The 145 furry residents of Almost Home Humane Society of North Central Iowa celebrated Christmas with gifts from the community.
Under the shelter's tree, festooned with ornaments and cards, were donations of treats, toys, food, litter and many other supplies.
"We let everybody see all their Christmas stuff," Tania Elliott, shelter director, said. "The dogs come up and see them. The kitties see them when they're up here. And then the ones that enjoy being out here and running around, we bring them up and have them open some Christmas presents, and they take them back to their kennels with them."
-Messenger photo by Brandon L. Summers
Tania Elliott, Almost Home shelter director, spends time with Rory and her puppies Patches and Toby. Behind time, donations from the community of toys and food for Christmas, as well as holiday cards.
The shelter received its own gift five weeks ago from Rory, who gave birth five weeks ago to eight pit bull-mix puppies.
"We got their mom about five and a half weeks ago from another rescue," Elliott said, Monday. "When she came to us she was 46 pounds, extremely pregnant. That was on a Wednesday. She had her puppies that following Monday. And today, she still looks extremely skinny, but she weighs 45 pounds, so she's been putting on weight since we've had her, thank goodness."
Rory spends her time resting on a pillow in the shelter lobby while her puppies rest.
"Their mom has her time with them. She's in there at night, nursing and all of that, but we're trying to get them all weaned. They'll be ready to go home in probably three weeks," Elliott said. "She is an amazing dog. She goes outside, doesn't have to be on a leash. Stays right with you. She likes to snuggle up on a pillow. She's just wonderful."
While the puppies slept, some together and a few apart, they blinked and their paws kicked fussily.
"They like to dream. They run a lot in their dreams," Elliott said. "They're getting to the age now where they're starting to play with each other, and growl and bark at each other. And they're not very coordinated yet, so they'll pick up a toy to shake it and they'll fall over. They're a lot of fun to watch, a lot of fun to interact with it."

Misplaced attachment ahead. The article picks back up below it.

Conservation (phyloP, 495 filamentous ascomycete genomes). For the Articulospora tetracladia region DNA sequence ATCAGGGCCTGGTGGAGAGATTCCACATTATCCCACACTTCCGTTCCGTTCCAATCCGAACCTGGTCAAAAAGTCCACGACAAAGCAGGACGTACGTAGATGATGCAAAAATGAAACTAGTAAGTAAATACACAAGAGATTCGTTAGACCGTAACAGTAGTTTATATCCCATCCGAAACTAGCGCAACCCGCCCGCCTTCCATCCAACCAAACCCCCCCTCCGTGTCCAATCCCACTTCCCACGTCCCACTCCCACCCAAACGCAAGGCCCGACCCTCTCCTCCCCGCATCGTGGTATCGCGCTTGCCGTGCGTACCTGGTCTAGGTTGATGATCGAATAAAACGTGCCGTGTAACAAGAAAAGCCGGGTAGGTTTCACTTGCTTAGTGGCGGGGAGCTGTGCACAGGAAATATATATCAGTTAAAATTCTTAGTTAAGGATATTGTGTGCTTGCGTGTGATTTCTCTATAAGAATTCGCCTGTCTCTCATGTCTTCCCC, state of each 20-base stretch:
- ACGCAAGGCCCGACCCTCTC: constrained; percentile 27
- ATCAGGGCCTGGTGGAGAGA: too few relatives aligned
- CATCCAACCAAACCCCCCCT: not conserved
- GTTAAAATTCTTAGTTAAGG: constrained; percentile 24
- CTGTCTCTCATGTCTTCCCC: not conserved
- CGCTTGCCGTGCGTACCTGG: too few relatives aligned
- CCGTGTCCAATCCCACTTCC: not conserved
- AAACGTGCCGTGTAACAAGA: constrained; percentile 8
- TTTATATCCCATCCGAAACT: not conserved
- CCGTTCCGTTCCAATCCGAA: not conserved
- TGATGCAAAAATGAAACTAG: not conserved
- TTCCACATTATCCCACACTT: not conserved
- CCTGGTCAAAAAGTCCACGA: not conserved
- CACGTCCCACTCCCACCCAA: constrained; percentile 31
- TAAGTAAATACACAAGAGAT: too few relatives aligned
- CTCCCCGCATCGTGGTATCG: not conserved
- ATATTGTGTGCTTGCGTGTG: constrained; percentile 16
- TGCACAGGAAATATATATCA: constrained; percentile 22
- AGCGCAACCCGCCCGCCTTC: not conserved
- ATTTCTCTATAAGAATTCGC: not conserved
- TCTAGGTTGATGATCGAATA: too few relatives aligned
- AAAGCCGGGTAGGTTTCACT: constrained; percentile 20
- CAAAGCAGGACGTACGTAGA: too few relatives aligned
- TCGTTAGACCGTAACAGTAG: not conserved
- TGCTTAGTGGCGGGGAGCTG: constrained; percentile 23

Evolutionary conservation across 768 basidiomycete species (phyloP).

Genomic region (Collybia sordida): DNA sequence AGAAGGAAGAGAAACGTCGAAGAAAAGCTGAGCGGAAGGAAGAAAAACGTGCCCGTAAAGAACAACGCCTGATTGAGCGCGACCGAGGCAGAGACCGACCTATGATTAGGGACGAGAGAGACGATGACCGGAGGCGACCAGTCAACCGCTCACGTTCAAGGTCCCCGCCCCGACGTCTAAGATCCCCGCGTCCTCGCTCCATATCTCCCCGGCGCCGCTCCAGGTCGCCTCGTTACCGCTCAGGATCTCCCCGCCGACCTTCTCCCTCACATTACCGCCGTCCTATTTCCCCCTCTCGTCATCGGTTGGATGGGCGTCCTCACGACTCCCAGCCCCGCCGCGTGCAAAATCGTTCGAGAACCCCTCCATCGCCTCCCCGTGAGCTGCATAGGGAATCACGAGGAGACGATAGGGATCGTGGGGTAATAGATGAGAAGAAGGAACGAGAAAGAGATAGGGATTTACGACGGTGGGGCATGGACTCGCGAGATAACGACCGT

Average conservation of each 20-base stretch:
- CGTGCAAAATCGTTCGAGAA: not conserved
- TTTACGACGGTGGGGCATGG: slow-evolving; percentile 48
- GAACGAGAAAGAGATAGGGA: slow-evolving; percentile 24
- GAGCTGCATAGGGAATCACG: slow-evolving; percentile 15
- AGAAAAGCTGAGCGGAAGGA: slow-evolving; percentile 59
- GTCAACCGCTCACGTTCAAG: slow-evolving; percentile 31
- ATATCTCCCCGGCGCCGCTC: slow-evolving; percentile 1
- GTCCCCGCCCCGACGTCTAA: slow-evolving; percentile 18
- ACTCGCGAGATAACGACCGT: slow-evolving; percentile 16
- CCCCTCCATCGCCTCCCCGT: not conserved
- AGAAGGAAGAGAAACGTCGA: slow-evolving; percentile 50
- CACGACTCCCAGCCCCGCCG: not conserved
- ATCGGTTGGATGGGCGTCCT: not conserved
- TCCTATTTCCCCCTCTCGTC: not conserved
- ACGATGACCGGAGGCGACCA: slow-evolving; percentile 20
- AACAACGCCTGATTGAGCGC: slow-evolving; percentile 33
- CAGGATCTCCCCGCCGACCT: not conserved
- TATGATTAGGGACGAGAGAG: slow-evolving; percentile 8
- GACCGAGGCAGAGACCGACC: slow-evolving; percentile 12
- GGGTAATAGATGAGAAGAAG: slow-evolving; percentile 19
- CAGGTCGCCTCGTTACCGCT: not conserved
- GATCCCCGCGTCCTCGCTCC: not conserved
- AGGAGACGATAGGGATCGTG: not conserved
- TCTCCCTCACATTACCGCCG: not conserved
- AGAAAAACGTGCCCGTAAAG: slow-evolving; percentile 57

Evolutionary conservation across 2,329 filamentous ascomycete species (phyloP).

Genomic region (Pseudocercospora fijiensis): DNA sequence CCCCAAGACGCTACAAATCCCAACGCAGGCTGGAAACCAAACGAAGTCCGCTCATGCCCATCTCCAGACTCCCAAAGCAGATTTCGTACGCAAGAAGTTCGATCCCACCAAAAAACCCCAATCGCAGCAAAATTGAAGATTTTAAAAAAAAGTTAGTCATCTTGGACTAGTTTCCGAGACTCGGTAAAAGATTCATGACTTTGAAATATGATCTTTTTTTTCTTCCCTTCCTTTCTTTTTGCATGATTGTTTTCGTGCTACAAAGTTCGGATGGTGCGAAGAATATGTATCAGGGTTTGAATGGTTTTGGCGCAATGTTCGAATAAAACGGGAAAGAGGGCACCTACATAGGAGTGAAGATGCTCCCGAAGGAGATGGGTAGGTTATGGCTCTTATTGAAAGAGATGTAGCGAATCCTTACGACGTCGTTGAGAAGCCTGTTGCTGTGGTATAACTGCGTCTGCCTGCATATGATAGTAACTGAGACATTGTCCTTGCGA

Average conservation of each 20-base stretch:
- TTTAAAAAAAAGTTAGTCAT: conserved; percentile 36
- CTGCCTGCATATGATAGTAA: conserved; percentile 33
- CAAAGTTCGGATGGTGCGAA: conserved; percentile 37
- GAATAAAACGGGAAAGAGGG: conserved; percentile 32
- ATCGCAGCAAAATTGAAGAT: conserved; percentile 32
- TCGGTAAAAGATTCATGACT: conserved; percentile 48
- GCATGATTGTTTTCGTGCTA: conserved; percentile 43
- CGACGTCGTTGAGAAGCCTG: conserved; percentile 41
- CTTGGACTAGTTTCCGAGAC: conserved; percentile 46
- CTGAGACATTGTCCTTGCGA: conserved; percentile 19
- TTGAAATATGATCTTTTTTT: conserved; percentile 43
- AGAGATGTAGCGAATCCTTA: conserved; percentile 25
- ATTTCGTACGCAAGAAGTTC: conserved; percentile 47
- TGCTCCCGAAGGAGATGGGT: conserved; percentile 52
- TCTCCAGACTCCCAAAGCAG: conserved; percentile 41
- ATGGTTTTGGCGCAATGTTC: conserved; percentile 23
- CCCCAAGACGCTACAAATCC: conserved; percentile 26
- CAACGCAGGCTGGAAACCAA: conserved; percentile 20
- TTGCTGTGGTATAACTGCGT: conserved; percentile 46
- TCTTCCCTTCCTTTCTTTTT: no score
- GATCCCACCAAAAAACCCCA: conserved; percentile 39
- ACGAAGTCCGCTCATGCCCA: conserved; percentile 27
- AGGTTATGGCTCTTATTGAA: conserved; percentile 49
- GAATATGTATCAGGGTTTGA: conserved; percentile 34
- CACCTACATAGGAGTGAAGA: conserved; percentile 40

The puppies, which turned five weeks old Monday, are all available for adoption, Elliott said.
"You can fill out an application for them now," she said. "We won't send them home for about three weeks, but definitely if you're interested I would get your application in now."
Though closed to the public Christmas day, the shelter's animals were not left alone. Employees were on hand to provide care.
"They're here 365 days a year," Elliott said. "They come in, in the mornings, and make sure everybody's clean and cared for, and fed and walked, and loved. And then they'll go home for a couple of hours to spend time with their families. Then they'll come back in the afternoon and spend a couple more hours with them, giving them treats, giving them toys. Giving them love, letting them know that they're a part of our family."
The many gifts received by the shelter were all donations.
"People are very wonderful to all of these animals," Elliott said. "We get donations 365 days a year, but the Christmas donations start coming in about two and a half weeks before Christmas. And then people come in, see those, and they go get some presents and bring them in. Our tree is completely full. It's wonderful."
As shelter director, Elliott said it is fantastic to witness such an outpouring of care.
"There's no better feeling in the world than to see all these people come in to help out all of these homeless animals," she said. "Their situation is, it's not the right time to take an animal home right now, but they still make sure the animals here are well cared for, well taken care of, have the best Christmas they can have. It's extremely heartwarming."